Next morning, we hurriedly ate some rice soup for breakfast, packed up, and went altogether to the nearby temple. The children really enjoyed the ride at the back of the track. They were screaming like anything every time the car makes a thrilling twists and turns.


As we reached the temple, people were already gathered around, chanting. So we sneaked in, and the kids and I got to introduce ourselves after the chanting. It’s a small community temple, and they seem to get together quite regularly. Totally different from those gorgeous-looking temples were tourists often go. We had a very nice lunch there with all the vegetarian dishes that each person brought from home, and here it comes again, the spontaneous story-telling.


It was even more fun this time because we had more children. And there was P’Nuch, a very lively story-teller. Children were so eager to read each line that they even started to reserve their favorite pages 🙂 I asked Aj. Wiboon to videotape it, and it will be soon available for you to watch on Youtube.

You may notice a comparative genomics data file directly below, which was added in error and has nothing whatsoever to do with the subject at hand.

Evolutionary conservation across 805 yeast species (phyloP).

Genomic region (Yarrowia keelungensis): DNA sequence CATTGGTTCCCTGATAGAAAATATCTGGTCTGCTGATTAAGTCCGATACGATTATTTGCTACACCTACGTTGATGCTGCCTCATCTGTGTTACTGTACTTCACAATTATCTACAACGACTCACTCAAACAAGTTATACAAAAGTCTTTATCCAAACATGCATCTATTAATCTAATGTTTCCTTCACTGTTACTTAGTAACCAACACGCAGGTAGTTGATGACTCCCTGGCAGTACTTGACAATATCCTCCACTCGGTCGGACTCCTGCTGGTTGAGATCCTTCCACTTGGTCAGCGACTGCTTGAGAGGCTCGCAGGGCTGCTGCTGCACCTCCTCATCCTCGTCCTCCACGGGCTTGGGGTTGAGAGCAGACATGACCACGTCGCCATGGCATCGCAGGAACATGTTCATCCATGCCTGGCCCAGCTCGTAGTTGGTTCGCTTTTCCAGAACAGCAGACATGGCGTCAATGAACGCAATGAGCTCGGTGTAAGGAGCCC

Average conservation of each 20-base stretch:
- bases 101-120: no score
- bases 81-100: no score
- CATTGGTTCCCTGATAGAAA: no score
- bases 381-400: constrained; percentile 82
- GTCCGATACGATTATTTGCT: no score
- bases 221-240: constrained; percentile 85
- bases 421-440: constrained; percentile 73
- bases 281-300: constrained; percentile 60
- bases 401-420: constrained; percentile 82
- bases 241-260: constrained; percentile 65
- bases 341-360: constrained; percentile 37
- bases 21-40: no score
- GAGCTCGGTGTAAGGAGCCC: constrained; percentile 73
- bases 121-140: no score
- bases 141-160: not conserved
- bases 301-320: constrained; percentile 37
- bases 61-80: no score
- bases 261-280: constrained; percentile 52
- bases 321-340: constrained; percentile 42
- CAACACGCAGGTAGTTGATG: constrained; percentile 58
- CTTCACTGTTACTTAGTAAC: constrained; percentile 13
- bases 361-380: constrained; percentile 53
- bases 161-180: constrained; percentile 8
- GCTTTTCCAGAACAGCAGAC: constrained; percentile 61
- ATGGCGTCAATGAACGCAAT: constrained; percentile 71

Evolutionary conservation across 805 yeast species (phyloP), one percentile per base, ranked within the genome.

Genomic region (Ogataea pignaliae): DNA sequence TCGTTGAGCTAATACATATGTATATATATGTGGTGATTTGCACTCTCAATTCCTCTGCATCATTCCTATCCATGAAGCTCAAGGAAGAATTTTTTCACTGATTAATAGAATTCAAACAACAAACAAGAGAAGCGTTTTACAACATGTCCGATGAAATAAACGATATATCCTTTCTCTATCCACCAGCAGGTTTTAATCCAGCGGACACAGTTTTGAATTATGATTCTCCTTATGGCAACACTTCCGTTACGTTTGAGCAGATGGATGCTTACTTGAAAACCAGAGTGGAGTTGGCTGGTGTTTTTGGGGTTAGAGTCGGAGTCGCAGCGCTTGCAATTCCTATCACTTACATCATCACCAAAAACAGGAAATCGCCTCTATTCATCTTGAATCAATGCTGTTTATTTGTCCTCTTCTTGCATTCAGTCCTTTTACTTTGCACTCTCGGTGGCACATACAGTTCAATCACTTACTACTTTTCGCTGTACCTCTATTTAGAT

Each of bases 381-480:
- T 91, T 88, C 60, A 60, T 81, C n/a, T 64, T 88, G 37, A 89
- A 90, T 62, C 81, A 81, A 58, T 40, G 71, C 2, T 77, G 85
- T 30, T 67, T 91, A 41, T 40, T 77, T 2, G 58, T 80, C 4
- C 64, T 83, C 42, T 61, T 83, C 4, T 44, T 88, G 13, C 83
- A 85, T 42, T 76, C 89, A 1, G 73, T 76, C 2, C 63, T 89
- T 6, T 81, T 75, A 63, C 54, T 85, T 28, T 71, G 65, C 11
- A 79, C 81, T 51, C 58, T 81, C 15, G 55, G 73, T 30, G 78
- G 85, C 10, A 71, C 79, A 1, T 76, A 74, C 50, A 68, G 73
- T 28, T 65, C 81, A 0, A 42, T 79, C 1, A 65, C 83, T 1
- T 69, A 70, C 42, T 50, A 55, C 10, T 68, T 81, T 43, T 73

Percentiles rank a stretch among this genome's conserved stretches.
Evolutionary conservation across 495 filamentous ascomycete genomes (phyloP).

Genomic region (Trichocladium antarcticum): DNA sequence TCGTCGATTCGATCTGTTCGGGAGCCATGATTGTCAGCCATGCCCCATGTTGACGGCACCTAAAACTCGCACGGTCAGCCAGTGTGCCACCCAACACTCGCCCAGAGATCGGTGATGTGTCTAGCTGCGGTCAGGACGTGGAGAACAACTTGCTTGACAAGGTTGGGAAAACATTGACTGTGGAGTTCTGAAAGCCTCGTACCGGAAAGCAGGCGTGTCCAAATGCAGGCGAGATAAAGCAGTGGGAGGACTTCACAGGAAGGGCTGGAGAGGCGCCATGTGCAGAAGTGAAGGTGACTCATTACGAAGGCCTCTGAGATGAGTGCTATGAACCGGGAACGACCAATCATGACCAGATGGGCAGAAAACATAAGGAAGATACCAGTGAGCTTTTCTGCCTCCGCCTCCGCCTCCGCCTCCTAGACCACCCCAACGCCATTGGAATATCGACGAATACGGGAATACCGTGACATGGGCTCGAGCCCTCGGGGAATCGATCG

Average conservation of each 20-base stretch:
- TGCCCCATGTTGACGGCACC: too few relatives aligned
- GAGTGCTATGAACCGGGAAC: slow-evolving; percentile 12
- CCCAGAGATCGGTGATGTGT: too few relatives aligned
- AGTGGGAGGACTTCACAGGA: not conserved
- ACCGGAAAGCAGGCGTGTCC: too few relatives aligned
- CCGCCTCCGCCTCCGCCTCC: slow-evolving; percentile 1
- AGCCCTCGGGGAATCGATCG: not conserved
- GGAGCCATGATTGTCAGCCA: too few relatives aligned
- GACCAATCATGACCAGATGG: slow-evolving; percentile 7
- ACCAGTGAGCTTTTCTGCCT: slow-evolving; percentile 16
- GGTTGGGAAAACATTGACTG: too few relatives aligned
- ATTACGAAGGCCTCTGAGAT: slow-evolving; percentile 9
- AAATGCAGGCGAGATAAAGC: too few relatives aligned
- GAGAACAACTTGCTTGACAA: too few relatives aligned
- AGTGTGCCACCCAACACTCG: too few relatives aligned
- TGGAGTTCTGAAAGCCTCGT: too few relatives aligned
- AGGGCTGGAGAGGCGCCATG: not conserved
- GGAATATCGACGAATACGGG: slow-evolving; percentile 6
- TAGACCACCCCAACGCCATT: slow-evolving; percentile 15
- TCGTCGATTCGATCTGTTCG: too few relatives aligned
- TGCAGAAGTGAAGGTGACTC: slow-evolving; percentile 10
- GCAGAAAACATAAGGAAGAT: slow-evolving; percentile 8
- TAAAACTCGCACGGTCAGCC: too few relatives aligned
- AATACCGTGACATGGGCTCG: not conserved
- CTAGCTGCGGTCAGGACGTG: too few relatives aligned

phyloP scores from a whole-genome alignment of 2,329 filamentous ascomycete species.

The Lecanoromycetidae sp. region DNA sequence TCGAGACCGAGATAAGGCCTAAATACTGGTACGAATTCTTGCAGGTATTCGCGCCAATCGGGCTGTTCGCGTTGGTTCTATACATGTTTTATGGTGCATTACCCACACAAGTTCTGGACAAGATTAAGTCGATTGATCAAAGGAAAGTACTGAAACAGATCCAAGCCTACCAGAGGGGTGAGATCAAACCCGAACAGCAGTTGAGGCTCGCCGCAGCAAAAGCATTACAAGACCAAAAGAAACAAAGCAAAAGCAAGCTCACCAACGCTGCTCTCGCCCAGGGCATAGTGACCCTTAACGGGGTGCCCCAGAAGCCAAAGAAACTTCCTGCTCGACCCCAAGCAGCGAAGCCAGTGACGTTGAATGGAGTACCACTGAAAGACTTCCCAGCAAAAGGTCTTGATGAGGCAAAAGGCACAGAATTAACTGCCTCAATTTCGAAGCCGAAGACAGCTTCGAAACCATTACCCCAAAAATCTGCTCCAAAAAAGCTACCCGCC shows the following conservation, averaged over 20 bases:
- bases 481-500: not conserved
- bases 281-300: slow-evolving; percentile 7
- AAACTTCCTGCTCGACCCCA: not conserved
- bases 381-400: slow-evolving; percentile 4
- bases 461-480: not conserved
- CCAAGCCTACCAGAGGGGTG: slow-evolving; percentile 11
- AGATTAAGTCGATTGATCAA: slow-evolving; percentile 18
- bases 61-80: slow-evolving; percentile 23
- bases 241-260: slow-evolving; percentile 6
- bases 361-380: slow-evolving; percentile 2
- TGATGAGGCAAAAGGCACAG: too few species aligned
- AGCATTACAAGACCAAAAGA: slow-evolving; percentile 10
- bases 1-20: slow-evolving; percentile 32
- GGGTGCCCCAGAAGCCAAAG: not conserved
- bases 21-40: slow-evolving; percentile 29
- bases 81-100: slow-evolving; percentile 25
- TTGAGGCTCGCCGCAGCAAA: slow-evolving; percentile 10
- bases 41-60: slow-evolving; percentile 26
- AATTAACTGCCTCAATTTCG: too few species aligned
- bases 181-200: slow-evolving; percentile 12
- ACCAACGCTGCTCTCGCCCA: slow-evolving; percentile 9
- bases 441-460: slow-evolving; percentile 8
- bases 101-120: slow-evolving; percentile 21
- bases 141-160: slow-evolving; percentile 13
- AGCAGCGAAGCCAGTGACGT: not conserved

What I feel great about this village is that there are so many community members who are willing to help us. P’Nuch, the story-teller, happens to be a master-graduate from Silapakorn University, and majored in ceramic art. She promised to help when ARC goes back to do the caravan activity in December. There is another powerful leader, Uncle Pan-yaa, who has lived in the village for decades. He said he will tell local folk tales and legends in the community. How lucky we are to find such a perfect village!


Anyone in Thailand and wants to join us on our caravan in December in this village, you are most welcome na! Please write to us at


I will make sure to come back and tell you how the caravan went in December…